Further (and unlike a mediator), the GAL does not have to remain neutral in a matter. This means that the GAL’s recommendation may align with one parent’s position and not the other parent’s if the independent evaluation and investigation that was conducted by the GAL leads him/her to that position.

The appointed GAL has a duty to be a part of and approve all decisions that impact custody, placement, paternity, support, sharing of variable expenses, tax exemptions, school attendance, therapy, daycare, health care, transportation, extracurricular activities, insurance, uninsured expenses, child support or any other issue which affects the best interests of the child.

While the GAL is expected to advocate for the best interests of the child, the GAL is not expected to be a private investigator, social worker, therapist, etc. As a legal advocate, the GAL may file motions on behalf of the best interest of the child, referring the child or other members of the family to therapy or counseling, or requesting psychological evaluations of the parties and/or the child.

The GAL should convey recommendations to the parties and/or their counsel before court (if possible) and should provide a brief status of the work that is being done on the case at each court appearance.

The GAL should work with the parties to attempt to resolve the issues related to the children outside of court, as there are almost no circumstances where a trial on these issues is in the best interests of the child.

Since Guardians ad Litem are appointed by the Judge on your matter, you often do not have a say as to which GAL is assigned to your case. However, with any GAL it is important to cooperate with his/her investigation, and to present all information and evidence that you believe the GAL must know in order to make a sound recommendation for the best interests of the child.

If you are considering a court action that will eventually involve a Guardian ad Litem or you are in the middle of a court action involving a Guardian ad Litem, please feel free to contact our office at (414) 258-1644 for a free consultation to discuss how to best prepare for and navigate a GAL investigation.

 

What is a De Novo Review in Wisconsin?

In Wisconsin, many people may find that their family law matters, or restraining orders, will be heard in front of a court commissioner. This is because the courts are able to delegate this authority in order to more efficiently use the judge’s court calendar. However, if a party believes that a court commissioner gets the decision on their issue or issues incorrect, that party has recourse.

Pursuant to Wisconsin State statutes, any decision of a court commissioner shall be reviewed by the assigned judge, upon a motion of any party.  Essentially this is an appeal of that decision and it is called a “de novo review”, which means the judge will review the issues in a new hearing as though there was never a hearing and ruling by the court commissioner. This motion for a hearing de novo must be made in writing. The judge are supposed to allow both parties to testify again, review all of the evidence, hear witnesses, and then the judge will make a determination on the issues pertaining to the original filing that brought the parties in to court the first time.  However, it is important to note that many judges handle these types of motions much more informally and try to avoid a full second hearing, except for restraining orders, although they are required to do so by law.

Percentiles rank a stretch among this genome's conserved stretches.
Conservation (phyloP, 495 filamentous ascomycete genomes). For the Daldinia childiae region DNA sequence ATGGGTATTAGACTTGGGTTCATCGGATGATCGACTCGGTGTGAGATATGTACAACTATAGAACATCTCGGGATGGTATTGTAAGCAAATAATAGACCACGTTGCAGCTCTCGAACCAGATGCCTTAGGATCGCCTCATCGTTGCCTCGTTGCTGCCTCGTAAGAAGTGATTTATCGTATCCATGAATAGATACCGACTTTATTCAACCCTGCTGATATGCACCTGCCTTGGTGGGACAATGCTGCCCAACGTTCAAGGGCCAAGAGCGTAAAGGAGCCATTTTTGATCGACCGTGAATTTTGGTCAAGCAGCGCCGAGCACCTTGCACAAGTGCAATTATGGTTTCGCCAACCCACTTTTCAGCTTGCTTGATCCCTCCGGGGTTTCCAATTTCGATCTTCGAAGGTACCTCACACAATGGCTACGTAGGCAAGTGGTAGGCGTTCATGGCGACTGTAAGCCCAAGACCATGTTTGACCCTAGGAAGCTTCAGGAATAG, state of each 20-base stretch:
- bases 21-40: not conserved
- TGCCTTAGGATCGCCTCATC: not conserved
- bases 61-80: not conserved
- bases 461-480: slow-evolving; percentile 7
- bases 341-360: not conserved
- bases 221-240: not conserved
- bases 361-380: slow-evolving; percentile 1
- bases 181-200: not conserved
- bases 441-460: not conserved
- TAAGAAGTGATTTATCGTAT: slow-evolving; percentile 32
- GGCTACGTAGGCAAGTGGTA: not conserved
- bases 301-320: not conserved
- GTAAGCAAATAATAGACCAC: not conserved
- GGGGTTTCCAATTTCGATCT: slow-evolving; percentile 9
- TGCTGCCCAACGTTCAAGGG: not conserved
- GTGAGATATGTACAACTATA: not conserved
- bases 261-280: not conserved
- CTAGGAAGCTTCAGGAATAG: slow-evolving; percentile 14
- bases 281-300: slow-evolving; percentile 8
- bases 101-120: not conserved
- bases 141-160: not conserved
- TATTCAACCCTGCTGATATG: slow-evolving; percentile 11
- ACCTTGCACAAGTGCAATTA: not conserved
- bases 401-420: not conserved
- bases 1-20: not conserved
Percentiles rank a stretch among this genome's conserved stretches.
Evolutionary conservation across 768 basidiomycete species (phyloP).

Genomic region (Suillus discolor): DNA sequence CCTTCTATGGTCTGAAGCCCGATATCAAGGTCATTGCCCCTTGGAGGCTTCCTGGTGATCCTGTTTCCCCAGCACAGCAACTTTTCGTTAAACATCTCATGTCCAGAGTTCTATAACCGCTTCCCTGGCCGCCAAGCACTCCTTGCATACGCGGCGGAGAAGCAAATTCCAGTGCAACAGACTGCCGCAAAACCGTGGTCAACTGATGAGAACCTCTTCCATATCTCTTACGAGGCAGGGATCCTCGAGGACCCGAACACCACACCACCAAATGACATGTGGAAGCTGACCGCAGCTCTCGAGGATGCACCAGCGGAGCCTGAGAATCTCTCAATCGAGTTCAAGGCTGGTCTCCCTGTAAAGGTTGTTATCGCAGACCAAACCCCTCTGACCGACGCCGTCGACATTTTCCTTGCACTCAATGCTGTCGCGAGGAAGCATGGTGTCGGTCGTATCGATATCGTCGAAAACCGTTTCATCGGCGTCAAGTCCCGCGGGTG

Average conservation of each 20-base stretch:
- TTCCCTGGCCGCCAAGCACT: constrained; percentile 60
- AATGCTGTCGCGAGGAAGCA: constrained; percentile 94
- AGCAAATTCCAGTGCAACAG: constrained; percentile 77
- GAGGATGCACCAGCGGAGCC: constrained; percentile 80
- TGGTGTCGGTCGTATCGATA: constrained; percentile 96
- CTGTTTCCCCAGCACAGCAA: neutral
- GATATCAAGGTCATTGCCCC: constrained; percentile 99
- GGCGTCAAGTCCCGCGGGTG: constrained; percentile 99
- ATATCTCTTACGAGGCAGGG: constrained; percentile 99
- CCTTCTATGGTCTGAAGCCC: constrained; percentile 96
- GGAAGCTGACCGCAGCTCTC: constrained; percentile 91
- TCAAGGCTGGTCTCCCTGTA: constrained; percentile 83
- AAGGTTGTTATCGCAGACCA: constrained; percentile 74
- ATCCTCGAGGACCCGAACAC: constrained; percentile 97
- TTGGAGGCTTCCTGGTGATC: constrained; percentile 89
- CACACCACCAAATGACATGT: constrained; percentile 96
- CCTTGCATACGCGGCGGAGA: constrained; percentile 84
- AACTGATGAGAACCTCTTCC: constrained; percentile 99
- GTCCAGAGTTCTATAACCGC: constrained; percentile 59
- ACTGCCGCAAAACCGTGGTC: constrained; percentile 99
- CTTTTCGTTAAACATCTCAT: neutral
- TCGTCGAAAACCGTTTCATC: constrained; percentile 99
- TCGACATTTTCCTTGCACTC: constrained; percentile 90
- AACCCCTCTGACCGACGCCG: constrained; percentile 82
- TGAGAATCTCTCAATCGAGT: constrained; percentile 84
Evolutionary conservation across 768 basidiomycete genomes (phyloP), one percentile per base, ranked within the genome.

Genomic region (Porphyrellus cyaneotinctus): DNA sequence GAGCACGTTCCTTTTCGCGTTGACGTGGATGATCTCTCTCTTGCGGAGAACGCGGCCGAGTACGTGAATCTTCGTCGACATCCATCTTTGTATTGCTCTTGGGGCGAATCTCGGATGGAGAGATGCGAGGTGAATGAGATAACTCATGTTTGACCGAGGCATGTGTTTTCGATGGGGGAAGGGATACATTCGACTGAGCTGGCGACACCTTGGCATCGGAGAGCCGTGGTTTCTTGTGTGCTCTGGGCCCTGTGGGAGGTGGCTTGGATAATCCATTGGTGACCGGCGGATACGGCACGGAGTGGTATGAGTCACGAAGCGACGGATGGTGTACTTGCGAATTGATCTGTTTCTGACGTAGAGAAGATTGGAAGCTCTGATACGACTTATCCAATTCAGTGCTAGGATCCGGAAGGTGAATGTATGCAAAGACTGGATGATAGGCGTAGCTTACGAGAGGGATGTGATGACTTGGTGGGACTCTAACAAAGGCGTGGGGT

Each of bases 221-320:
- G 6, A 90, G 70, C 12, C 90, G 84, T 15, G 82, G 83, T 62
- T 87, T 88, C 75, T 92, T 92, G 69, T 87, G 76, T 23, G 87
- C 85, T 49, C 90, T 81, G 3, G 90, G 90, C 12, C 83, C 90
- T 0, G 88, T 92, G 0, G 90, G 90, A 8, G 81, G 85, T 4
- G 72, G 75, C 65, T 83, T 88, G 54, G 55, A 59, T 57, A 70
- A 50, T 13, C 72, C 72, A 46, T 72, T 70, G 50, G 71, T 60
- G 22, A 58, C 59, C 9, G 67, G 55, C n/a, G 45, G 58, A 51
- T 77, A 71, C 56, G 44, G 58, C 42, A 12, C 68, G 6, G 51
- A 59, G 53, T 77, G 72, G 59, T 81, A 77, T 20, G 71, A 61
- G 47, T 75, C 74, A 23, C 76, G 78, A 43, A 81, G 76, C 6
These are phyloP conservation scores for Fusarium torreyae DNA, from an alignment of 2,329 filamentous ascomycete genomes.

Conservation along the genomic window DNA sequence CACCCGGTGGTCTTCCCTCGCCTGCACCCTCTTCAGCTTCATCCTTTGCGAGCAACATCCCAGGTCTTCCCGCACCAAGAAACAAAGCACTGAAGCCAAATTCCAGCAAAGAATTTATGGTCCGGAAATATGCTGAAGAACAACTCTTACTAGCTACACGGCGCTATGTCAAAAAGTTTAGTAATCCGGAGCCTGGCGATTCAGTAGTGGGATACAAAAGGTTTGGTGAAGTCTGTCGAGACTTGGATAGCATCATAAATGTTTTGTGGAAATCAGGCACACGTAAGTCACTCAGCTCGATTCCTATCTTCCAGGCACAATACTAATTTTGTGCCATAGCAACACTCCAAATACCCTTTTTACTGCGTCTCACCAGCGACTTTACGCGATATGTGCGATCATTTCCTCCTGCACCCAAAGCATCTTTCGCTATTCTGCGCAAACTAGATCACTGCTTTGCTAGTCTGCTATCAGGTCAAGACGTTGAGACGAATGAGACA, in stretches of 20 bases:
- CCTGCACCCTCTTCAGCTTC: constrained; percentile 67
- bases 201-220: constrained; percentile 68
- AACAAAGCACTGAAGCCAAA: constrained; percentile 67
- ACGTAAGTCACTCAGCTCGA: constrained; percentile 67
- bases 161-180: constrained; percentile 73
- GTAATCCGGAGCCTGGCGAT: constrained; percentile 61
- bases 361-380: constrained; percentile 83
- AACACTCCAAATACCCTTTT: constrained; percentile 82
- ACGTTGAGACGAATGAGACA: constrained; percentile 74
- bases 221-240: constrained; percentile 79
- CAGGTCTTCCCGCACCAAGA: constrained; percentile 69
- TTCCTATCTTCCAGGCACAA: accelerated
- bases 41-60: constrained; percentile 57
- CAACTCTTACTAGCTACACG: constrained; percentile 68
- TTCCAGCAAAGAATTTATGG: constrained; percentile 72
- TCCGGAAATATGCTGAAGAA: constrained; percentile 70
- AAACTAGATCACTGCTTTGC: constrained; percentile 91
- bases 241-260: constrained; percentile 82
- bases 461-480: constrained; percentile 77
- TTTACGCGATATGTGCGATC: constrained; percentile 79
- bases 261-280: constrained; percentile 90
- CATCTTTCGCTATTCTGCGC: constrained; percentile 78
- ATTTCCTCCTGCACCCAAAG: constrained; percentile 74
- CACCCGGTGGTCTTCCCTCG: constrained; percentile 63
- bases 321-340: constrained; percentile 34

There are certain time limits for filing a motion requesting a de novo review, and these limits are set by each county in their local court rules. In general, if your issues are a part of a family court matter (regarding custody, placement, child support, maintenance, contempt, or post judgment issues), the party seeking a de novo review shall usually have about 10 -15 business days, depending on the county in which your case is being heard, from the date the court commissioner signs the order and gives it to the parties at the hearing. If the court commissioner does not give each party and attorney present a written copy of that order, then the party seeking a de novo review may have a different time period from the date of mailing the order.  If you believe that the court commissioner’s order is unfair, it is extremely important to ask at the time of the hearing what the time period for a request for a de novo review is in that county and to file that request as soon as possible following the hearing.

If a party is seeking a de novo review of an order involving the granting or dismissal of an injunction (restraining order), there may be a different deadline.  For example, in Milwaukee County, the party seeking the de novo review from a family court commissioner case in a divorce or paternity shall have fifteen (15) days from the date of a hearing, providing they receive a copy of the order immediately, but shall have thirty (30) days after the court commissioner issued the order or ruling in a restraining order. It should be noted that the thirty day deadline includes weekends and holidays but a deadline less than thirty (30) days does not. These slight variations in deadlines make it important to check with your county’s local court rules to ensure that you do not lose your right to request a de novo review.

It may be the most practical to file for a de novo review hearing immediately after your hearing if you believe that the court commissioner made the wrong decision in your matter. If you believe that you need a de novo hearing, or that a party has filed for a de novo hearing in your matter, call us at (414) 258-1644 to schedule a free initial consultation to discuss your case.